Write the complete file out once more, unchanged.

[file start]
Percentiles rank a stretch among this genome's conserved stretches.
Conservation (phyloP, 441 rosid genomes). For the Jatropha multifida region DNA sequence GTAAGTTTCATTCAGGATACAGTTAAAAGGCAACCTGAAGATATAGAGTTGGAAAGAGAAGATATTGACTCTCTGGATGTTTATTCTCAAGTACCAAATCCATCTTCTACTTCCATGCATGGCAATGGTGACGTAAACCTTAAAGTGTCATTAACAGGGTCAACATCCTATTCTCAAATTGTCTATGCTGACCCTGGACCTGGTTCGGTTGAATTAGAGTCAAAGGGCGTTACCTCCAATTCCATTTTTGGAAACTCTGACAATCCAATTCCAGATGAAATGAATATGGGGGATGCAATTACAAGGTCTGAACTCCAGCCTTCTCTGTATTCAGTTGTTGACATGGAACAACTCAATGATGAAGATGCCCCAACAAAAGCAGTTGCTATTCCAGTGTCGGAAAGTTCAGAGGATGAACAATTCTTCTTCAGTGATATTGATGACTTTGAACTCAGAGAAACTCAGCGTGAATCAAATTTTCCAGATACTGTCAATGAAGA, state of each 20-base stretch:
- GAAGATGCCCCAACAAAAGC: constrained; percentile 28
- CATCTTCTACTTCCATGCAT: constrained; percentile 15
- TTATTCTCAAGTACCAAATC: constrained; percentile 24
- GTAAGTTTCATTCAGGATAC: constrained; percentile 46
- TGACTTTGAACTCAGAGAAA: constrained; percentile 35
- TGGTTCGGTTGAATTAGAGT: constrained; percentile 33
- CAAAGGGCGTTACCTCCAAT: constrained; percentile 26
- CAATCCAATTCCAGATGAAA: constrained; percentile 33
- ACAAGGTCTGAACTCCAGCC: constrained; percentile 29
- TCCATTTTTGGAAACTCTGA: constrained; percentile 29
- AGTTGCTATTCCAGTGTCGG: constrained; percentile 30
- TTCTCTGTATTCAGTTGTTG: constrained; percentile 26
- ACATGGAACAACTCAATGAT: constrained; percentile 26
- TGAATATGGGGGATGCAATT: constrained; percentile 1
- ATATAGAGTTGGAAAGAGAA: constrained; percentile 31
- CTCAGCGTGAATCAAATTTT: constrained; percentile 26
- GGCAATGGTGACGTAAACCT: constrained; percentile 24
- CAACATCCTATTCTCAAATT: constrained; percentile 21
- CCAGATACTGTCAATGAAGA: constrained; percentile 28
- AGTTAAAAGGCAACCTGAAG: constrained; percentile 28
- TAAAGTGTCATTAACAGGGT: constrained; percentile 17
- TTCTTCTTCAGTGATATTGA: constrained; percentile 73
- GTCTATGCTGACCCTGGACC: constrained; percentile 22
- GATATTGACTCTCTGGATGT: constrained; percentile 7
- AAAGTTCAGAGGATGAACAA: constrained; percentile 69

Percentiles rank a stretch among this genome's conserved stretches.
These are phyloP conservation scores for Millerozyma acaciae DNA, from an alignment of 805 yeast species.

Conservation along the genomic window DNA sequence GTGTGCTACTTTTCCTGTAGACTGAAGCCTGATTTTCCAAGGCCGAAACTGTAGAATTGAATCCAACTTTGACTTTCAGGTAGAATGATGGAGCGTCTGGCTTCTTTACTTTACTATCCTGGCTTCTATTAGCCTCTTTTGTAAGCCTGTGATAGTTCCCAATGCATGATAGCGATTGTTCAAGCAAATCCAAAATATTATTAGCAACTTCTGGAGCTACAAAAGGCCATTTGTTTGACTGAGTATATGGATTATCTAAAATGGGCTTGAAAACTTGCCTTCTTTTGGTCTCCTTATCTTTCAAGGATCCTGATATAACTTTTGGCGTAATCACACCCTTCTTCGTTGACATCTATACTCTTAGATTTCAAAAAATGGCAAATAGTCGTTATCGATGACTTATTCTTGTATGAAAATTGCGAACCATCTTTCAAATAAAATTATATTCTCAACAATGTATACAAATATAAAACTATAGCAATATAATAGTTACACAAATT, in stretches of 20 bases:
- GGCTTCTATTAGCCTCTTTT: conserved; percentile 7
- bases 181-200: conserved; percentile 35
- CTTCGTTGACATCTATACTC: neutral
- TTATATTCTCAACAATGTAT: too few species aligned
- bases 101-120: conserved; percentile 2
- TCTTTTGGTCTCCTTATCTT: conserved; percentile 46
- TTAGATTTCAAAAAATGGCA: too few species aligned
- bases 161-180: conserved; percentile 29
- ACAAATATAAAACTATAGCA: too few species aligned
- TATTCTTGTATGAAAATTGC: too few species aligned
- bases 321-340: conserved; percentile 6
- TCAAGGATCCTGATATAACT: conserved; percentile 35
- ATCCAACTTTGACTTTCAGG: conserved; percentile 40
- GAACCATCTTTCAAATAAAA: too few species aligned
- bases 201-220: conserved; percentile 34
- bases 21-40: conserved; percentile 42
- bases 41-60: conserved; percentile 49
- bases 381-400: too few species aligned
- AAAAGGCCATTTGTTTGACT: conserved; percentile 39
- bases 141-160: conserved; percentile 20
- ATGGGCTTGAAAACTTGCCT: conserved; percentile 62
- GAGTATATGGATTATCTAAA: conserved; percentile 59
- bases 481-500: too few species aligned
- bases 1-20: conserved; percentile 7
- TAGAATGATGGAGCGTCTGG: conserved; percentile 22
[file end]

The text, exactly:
Percentiles rank a stretch among this genome's conserved stretches.
Conservation (phyloP, 441 rosid genomes). For the Jatropha multifida region DNA sequence GTAAGTTTCATTCAGGATACAGTTAAAAGGCAACCTGAAGATATAGAGTTGGAAAGAGAAGATATTGACTCTCTGGATGTTTATTCTCAAGTACCAAATCCATCTTCTACTTCCATGCATGGCAATGGTGACGTAAACCTTAAAGTGTCATTAACAGGGTCAACATCCTATTCTCAAATTGTCTATGCTGACCCTGGACCTGGTTCGGTTGAATTAGAGTCAAAGGGCGTTACCTCCAATTCCATTTTTGGAAACTCTGACAATCCAATTCCAGATGAAATGAATATGGGGGATGCAATTACAAGGTCTGAACTCCAGCCTTCTCTGTATTCAGTTGTTGACATGGAACAACTCAATGATGAAGATGCCCCAACAAAAGCAGTTGCTATTCCAGTGTCGGAAAGTTCAGAGGATGAACAATTCTTCTTCAGTGATATTGATGACTTTGAACTCAGAGAAACTCAGCGTGAATCAAATTTTCCAGATACTGTCAATGAAGA, state of each 20-base stretch:
- GAAGATGCCCCAACAAAAGC: constrained; percentile 28
- CATCTTCTACTTCCATGCAT: constrained; percentile 15
- TTATTCTCAAGTACCAAATC: constrained; percentile 24
- GTAAGTTTCATTCAGGATAC: constrained; percentile 46
- TGACTTTGAACTCAGAGAAA: constrained; percentile 35
- TGGTTCGGTTGAATTAGAGT: constrained; percentile 33
- CAAAGGGCGTTACCTCCAAT: constrained; percentile 26
- CAATCCAATTCCAGATGAAA: constrained; percentile 33
- ACAAGGTCTGAACTCCAGCC: constrained; percentile 29
- TCCATTTTTGGAAACTCTGA: constrained; percentile 29
- AGTTGCTATTCCAGTGTCGG: constrained; percentile 30
- TTCTCTGTATTCAGTTGTTG: constrained; percentile 26
- ACATGGAACAACTCAATGAT: constrained; percentile 26
- TGAATATGGGGGATGCAATT: constrained; percentile 1
- ATATAGAGTTGGAAAGAGAA: constrained; percentile 31
- CTCAGCGTGAATCAAATTTT: constrained; percentile 26
- GGCAATGGTGACGTAAACCT: constrained; percentile 24
- CAACATCCTATTCTCAAATT: constrained; percentile 21
- CCAGATACTGTCAATGAAGA: constrained; percentile 28
- AGTTAAAAGGCAACCTGAAG: constrained; percentile 28
- TAAAGTGTCATTAACAGGGT: constrained; percentile 17
- TTCTTCTTCAGTGATATTGA: constrained; percentile 73
- GTCTATGCTGACCCTGGACC: constrained; percentile 22
- GATATTGACTCTCTGGATGT: constrained; percentile 7
- AAAGTTCAGAGGATGAACAA: constrained; percentile 69

Percentiles rank a stretch among this genome's conserved stretches.
These are phyloP conservation scores for Millerozyma acaciae DNA, from an alignment of 805 yeast species.

Conservation along the genomic window DNA sequence GTGTGCTACTTTTCCTGTAGACTGAAGCCTGATTTTCCAAGGCCGAAACTGTAGAATTGAATCCAACTTTGACTTTCAGGTAGAATGATGGAGCGTCTGGCTTCTTTACTTTACTATCCTGGCTTCTATTAGCCTCTTTTGTAAGCCTGTGATAGTTCCCAATGCATGATAGCGATTGTTCAAGCAAATCCAAAATATTATTAGCAACTTCTGGAGCTACAAAAGGCCATTTGTTTGACTGAGTATATGGATTATCTAAAATGGGCTTGAAAACTTGCCTTCTTTTGGTCTCCTTATCTTTCAAGGATCCTGATATAACTTTTGGCGTAATCACACCCTTCTTCGTTGACATCTATACTCTTAGATTTCAAAAAATGGCAAATAGTCGTTATCGATGACTTATTCTTGTATGAAAATTGCGAACCATCTTTCAAATAAAATTATATTCTCAACAATGTATACAAATATAAAACTATAGCAATATAATAGTTACACAAATT, in stretches of 20 bases:
- GGCTTCTATTAGCCTCTTTT: conserved; percentile 7
- bases 181-200: conserved; percentile 35
- CTTCGTTGACATCTATACTC: neutral
- TTATATTCTCAACAATGTAT: too few species aligned
- bases 101-120: conserved; percentile 2
- TCTTTTGGTCTCCTTATCTT: conserved; percentile 46
- TTAGATTTCAAAAAATGGCA: too few species aligned
- bases 161-180: conserved; percentile 29
- ACAAATATAAAACTATAGCA: too few species aligned
- TATTCTTGTATGAAAATTGC: too few species aligned
- bases 321-340: conserved; percentile 6
- TCAAGGATCCTGATATAACT: conserved; percentile 35
- ATCCAACTTTGACTTTCAGG: conserved; percentile 40
- GAACCATCTTTCAAATAAAA: too few species aligned
- bases 201-220: conserved; percentile 34
- bases 21-40: conserved; percentile 42
- bases 41-60: conserved; percentile 49
- bases 381-400: too few species aligned
- AAAAGGCCATTTGTTTGACT: conserved; percentile 39
- bases 141-160: conserved; percentile 20
- ATGGGCTTGAAAACTTGCCT: conserved; percentile 62
- GAGTATATGGATTATCTAAA: conserved; percentile 59
- bases 481-500: too few species aligned
- bases 1-20: conserved; percentile 7
- TAGAATGATGGAGCGTCTGG: conserved; percentile 22